By Paulina Kerrigan
Earlier this month, the Clark County School District (CCSD) announced that it had enacted budget cuts amounting to approximately $68 million from its 2018-2019 general operating fund. To submit a balanced budget, district schools were asked to cut $47 million from their individual budgets, and the central administration indicated it would decrease its budget by $21 million.
The $47 million in cuts were distributed as follows: $17.6 million at high schools, $10.7 million at middle schools, and $18.8 million at elementary schools. At the school sites, this amounted to $132 per student cut in elementary schools, $153 per student cut in middle schools, and $184 in high schools (see Table 1). On average, each elementary school had to sustain $83,071 in cuts; the figure was $186,138 at each middle school, and $394,027 at each high school. (See here for an individual list of schools and their cuts and staffing reductions.)
Table 1. Distribution of Budget Cuts, By Type of School
While CCSD reported the total cuts, the Guinn Center looked the impact of the budget cuts on each school’s strategic budgets. (Here we note that strategic budgets were not publicly available for 75 schools (22 percent) so the following tables do not include information from those schools). As Table 1 indicates, high schools took the biggest hit (with cuts amounting to $184 per student). On average, this cut accounts for 4.18 percent of each high school’s strategic budget.
The CCSD budget crisis translated into significant staffing cuts at the district’s secondary schools. Table 2 presents data on the number of positions reduced districtwide.
Table 2. Number of Positions Reduced District-wide
On average, each high school cut three licensed staff members, and almost half of all high schools eliminated at least one support staff position. Shadow Ridge and Centennial High Schools each cut 8 staff positions, while Sunrise Mountain, Desert Pines, and two rural high schools – Indian Springs, and Virgin Valley – did not cut any staff positions.
On average, middle schools cut 3.62 percent of their strategic budgets. There was some – albeit minimal – variation in cuts across schools with different star ratings (see Table 3). Staffing cuts in middle schools were less severe than in high schools. Almost two-thirds of middle schools lost at least one licensed staff position (Cadwallader Middle School lost seven and Canarelli Middle School lost five), and one-third of middle schools had to cut one support staff position.
District officials stated that they tried to keep the cuts away from elementary schools, to the extent possible. On average, only 2.43 percent of elementary school strategic budgets were cut. Like middle schools, there was some – albeit minimal – variation in cuts across schools with different star ratings (see Table 4). While high schools were hit hardest by the budget cuts, district officials managed to spread the hardship evenly across different types of schools (Table 5), school board trustee districts (Table 6), and performance zones (Table 7).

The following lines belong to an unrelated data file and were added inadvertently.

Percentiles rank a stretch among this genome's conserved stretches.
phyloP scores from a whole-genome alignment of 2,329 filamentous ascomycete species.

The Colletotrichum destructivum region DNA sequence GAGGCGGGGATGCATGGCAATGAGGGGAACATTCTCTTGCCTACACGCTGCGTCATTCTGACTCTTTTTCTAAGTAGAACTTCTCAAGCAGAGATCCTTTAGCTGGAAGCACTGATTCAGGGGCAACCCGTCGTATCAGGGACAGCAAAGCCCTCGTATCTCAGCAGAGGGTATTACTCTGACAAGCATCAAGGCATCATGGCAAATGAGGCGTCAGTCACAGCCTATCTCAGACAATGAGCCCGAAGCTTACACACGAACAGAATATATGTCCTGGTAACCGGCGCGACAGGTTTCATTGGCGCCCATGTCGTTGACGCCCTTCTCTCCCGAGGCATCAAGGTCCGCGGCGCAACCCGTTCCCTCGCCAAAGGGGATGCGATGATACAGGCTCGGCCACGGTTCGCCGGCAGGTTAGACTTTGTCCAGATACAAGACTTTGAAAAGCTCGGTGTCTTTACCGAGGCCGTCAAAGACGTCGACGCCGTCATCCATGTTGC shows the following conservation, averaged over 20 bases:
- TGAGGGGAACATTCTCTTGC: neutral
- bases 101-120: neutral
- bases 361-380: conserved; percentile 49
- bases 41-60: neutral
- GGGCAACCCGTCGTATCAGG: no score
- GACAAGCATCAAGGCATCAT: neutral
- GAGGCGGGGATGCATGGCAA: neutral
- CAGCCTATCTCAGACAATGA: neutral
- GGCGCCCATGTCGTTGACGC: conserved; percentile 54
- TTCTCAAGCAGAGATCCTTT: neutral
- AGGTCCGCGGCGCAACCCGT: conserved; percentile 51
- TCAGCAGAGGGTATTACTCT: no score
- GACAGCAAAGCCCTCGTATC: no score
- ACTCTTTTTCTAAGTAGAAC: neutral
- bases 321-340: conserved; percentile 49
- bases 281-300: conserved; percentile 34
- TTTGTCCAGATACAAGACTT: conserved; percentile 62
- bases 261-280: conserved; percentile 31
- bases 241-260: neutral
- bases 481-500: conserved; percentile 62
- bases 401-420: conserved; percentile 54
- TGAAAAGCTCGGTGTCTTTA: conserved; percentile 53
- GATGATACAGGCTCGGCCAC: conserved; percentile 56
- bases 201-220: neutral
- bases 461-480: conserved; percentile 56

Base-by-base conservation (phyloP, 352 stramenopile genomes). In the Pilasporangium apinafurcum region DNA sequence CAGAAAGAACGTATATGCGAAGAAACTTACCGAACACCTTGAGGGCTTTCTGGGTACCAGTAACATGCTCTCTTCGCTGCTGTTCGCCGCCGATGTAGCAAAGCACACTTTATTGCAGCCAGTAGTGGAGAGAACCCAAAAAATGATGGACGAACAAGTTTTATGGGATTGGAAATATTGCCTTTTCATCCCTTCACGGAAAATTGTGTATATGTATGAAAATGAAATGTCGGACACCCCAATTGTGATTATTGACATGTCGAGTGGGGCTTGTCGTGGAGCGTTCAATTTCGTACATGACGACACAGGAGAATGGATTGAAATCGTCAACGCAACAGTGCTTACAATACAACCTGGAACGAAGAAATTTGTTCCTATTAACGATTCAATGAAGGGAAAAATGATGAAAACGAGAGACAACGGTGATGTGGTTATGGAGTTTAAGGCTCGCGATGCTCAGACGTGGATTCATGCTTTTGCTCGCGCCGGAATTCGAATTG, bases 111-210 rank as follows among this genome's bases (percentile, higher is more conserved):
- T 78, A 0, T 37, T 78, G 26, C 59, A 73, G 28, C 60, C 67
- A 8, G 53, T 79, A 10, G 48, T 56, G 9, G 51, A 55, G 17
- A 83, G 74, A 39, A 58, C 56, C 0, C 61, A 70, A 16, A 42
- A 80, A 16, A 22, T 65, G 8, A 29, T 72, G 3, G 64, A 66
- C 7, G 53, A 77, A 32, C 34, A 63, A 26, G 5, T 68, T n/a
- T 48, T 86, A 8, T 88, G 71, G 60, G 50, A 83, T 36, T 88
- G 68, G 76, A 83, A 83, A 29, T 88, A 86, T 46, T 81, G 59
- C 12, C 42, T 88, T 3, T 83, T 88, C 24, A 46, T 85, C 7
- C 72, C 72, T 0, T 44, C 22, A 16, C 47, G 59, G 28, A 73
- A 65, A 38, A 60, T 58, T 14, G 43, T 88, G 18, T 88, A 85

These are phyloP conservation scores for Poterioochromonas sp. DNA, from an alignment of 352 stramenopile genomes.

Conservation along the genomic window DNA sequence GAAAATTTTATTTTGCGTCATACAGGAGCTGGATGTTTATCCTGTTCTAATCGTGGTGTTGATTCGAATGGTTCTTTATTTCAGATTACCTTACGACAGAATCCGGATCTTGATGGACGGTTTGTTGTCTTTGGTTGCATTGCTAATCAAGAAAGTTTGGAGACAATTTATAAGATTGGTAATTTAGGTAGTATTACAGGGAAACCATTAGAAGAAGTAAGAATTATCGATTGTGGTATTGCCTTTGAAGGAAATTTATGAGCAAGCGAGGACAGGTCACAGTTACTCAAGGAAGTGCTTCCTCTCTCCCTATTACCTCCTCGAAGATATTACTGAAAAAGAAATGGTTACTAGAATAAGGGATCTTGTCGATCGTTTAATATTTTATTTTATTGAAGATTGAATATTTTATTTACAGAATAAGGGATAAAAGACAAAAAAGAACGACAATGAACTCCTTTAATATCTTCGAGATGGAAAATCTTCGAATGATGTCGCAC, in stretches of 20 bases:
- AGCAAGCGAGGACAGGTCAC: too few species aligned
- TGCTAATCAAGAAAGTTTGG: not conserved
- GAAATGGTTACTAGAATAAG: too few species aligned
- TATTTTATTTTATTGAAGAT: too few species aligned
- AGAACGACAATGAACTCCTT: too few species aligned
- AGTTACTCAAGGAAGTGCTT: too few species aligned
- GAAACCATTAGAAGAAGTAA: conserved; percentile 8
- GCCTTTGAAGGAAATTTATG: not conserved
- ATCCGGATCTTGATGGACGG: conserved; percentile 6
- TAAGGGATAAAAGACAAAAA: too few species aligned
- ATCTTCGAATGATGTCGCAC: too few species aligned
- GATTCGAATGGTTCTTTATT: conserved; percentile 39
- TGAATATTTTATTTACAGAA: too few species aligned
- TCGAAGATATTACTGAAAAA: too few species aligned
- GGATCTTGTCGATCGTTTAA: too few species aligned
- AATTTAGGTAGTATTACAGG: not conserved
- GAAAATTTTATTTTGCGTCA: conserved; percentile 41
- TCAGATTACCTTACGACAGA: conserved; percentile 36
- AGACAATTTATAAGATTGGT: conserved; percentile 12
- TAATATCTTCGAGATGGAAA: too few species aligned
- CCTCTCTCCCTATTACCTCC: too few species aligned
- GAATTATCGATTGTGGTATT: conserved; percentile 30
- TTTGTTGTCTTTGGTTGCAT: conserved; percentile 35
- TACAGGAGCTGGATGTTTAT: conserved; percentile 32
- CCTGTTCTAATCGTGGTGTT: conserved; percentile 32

As Table 7 reveals, cuts were distributed relatively evenly across all sixteen performance zones. The average cut per zone ranged from a low of 1.99 percent (Zone 16) to 3.73 percent (Zone 6). The greatest variation in average cuts in high schools ranged from 1.45 percent (Zone Five) to 5.40 percent (Zone 1).
Table 7. Budget Cuts as Percentage of Strategic Budget, by Performance Zone
Many educators and education experts anticipate that the most likely and significant impact of the budget cuts is on the size of classrooms. Nevada Revised Statutes (NRS) Chapter 388.700 requires, for each quarter of a school year, that ratios not exceed 16 to 1 in grades 1 and 2, and 19 to 1 in grade 3. However, to address budgetary constraints, in 2015, the Nevada Legislature (Senate Bill 515) allowed schools to conform to the following student-to-teacher ratios: kindergarten– 16:1; 1st and 2nd grades -17:1, 3rd grade -20:1, and 4th, 5th, and 6th grades – 25:1.
In Nevada, there are no laws regarding class sizes for grades seven to twelve. This means that high schools, which were hit the hardest in budget and staffing cuts, will have to increase their already generally large class sizes. One high school English teacher anticipated that the budget cuts at her school would result in an almost doubling of students in her 9th grade English class.
In closing, we note the challenge we faced in collecting data for this brief piece. More than 75 schools failed to post their Strategic Budget Plan and/or School Performance Plan on their website or failed to report the correct information. The CCSD’s Open Book website is not fully functioning and is difficult to navigate. Stakeholders and researchers across southern Nevada have shared their challenges in requesting and accessing CCSD data. Our hope is that CCSD’s new Superintendent Jesus Jara, Ed.D., who oversaw the launch of an open data “school report cards” system in Orange County Public Schools, will prioritize the robust collection, public presentation, and analysis of data that can inform critical conversations about student outcomes.